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Behavioural and anatomical measures of visual acuity in first-feeding Yellowtail Kingfish (Seriola lalandi) larvae
journal contributionposted on 02.08.2021, 00:56 by Alexander CartonAlexander Carton, Melanie R Vaughan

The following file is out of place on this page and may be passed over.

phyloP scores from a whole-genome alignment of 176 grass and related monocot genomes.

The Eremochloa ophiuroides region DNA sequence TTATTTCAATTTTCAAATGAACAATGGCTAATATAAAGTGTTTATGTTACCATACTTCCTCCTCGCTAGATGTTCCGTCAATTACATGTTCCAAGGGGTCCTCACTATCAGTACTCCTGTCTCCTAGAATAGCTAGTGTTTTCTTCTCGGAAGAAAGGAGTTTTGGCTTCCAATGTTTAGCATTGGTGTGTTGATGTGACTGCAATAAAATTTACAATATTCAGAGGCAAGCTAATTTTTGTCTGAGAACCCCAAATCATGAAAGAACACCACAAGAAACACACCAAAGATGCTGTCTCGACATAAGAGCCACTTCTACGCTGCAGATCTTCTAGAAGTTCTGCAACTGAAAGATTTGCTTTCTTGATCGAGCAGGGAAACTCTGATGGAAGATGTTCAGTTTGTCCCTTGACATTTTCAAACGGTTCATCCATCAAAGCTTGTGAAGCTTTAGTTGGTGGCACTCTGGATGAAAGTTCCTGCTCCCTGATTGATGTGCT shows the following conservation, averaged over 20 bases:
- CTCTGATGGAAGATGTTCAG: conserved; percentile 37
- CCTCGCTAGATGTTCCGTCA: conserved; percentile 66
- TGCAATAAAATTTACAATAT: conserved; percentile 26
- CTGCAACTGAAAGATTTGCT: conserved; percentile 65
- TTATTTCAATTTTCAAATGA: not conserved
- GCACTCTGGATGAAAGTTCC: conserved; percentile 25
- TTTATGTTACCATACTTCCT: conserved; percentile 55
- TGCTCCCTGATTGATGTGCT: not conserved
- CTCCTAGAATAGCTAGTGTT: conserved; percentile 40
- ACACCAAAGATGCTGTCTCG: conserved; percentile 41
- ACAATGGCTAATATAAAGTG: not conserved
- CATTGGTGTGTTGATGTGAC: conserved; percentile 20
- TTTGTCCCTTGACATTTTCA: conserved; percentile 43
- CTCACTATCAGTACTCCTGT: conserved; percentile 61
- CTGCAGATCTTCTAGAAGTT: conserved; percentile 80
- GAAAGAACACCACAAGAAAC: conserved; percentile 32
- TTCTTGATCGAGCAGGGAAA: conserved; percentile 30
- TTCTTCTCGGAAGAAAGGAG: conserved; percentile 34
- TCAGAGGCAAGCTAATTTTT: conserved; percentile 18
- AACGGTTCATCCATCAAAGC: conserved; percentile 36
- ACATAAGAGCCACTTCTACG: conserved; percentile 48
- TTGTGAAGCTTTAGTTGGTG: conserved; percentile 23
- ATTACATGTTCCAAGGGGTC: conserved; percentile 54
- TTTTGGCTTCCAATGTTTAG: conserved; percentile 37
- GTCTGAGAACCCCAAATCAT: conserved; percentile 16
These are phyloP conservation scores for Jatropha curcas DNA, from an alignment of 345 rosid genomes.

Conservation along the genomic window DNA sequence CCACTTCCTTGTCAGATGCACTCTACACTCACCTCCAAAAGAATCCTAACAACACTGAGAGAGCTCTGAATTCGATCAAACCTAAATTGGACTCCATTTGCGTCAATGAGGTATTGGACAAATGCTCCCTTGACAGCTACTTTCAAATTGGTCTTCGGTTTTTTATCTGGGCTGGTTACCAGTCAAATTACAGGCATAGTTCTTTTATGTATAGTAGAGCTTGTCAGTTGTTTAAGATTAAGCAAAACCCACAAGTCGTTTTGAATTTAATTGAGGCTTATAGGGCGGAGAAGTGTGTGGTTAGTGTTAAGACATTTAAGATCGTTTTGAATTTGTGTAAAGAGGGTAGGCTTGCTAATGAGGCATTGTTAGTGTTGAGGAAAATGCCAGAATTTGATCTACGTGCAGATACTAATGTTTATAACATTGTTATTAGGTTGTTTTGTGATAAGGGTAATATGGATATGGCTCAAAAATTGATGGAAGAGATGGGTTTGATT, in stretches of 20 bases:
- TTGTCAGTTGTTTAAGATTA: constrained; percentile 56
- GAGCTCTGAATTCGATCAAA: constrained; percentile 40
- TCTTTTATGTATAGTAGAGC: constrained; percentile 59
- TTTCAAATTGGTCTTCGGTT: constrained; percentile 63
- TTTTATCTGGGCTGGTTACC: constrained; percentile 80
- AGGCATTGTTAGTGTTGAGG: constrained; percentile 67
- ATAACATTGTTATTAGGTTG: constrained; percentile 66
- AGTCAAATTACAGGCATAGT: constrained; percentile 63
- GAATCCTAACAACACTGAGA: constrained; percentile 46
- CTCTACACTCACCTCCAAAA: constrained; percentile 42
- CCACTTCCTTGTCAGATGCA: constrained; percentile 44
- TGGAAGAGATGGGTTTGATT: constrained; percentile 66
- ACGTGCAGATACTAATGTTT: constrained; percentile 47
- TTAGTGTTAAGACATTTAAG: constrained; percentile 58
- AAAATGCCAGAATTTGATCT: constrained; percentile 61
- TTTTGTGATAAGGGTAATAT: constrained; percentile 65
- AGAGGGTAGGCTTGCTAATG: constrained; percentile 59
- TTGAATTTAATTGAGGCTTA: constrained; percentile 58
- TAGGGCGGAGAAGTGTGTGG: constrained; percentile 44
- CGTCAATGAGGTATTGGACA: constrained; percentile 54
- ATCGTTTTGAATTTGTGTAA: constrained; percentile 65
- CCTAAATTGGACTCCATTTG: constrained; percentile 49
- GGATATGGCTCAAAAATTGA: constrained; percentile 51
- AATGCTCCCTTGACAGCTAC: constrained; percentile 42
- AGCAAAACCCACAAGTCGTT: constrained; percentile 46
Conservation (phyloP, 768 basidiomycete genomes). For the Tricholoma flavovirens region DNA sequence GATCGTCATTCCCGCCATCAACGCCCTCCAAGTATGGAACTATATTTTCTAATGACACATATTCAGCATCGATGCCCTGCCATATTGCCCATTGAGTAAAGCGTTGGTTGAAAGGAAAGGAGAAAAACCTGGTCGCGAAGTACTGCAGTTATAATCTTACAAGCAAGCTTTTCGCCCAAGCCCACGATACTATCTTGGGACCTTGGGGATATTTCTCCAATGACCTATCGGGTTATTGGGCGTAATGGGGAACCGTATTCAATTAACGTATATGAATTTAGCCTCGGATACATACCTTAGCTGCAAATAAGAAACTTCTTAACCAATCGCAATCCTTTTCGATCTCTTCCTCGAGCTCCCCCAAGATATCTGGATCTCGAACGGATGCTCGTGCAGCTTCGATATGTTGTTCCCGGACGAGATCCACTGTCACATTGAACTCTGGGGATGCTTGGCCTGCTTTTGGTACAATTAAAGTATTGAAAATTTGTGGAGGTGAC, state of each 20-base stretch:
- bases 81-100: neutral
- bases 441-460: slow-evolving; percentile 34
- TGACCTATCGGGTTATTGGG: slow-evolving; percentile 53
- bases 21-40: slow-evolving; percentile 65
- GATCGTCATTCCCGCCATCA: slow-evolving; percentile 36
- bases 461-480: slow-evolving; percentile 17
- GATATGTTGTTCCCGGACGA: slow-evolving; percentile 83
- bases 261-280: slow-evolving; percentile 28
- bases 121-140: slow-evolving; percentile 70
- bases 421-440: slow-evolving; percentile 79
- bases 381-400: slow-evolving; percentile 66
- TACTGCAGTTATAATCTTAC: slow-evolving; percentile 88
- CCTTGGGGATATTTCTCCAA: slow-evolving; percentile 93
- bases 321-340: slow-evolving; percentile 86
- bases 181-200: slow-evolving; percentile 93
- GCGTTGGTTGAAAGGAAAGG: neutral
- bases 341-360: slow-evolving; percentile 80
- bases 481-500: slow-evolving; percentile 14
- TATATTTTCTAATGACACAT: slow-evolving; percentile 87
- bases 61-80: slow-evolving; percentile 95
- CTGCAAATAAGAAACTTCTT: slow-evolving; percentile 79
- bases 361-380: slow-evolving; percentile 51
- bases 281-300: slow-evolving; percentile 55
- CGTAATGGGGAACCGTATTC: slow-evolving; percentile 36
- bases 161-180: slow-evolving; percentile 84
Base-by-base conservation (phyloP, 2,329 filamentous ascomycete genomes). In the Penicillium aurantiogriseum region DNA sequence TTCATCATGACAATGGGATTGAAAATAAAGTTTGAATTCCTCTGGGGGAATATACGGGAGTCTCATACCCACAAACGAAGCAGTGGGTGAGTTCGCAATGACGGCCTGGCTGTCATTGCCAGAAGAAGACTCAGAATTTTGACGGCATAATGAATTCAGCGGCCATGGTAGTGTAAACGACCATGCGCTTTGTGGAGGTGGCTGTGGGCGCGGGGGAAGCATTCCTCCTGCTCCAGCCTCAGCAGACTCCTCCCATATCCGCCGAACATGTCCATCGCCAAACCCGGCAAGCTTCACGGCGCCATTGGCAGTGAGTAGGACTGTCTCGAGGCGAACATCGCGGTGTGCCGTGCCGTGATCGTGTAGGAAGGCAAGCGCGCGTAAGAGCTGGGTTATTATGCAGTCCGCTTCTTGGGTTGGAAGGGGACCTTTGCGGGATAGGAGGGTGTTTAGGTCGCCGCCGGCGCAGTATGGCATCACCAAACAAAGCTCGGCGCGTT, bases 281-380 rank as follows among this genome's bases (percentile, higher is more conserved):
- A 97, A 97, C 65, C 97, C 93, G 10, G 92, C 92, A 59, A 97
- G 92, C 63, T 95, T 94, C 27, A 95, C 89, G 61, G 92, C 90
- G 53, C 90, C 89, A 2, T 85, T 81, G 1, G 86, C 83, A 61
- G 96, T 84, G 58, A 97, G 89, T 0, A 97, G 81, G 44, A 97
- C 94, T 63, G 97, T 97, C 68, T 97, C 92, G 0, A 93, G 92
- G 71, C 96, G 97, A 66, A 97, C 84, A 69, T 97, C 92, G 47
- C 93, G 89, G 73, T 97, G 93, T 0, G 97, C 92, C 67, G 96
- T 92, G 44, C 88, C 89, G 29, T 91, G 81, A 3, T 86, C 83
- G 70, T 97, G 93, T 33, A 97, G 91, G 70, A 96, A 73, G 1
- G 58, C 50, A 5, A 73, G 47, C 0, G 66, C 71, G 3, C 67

Ontogenetic change in the visual acuity of Seriola lalandi larvae was measured using both behavioural and anatomical techniques. Visual acuity improved over early development (day 4 to day 7 post-hatch), although for all three larval ages examined estimates of anatomical acuity were consistently lower (higher acuity) than estimates of behavioural acuity. At hatching the eyes of larval kingfish were characterized by an undifferentiated retina surrounding a spherical lens, by day 4 post-hatch the eyes appeared to be functional, the retina was fully pigmented and the optic nerve had made contact with the optic tectum. Analysis of prey search behaviour indicated that larvae employ a saltatory type search behaviour in which brief stationary periods are interspersed with repositioning movements. The mean reactive angle increased between day 4 and day 7 post-hatch indicating that the horizontal visual field was expanding with development, thereby increasing the search area of larvae. Pre-strike distances of early larvae were substantially less than one body length, being constantly around a 1/3 of a body length for all larval ages examined. © 2010 Springer Science+Business Media B.V.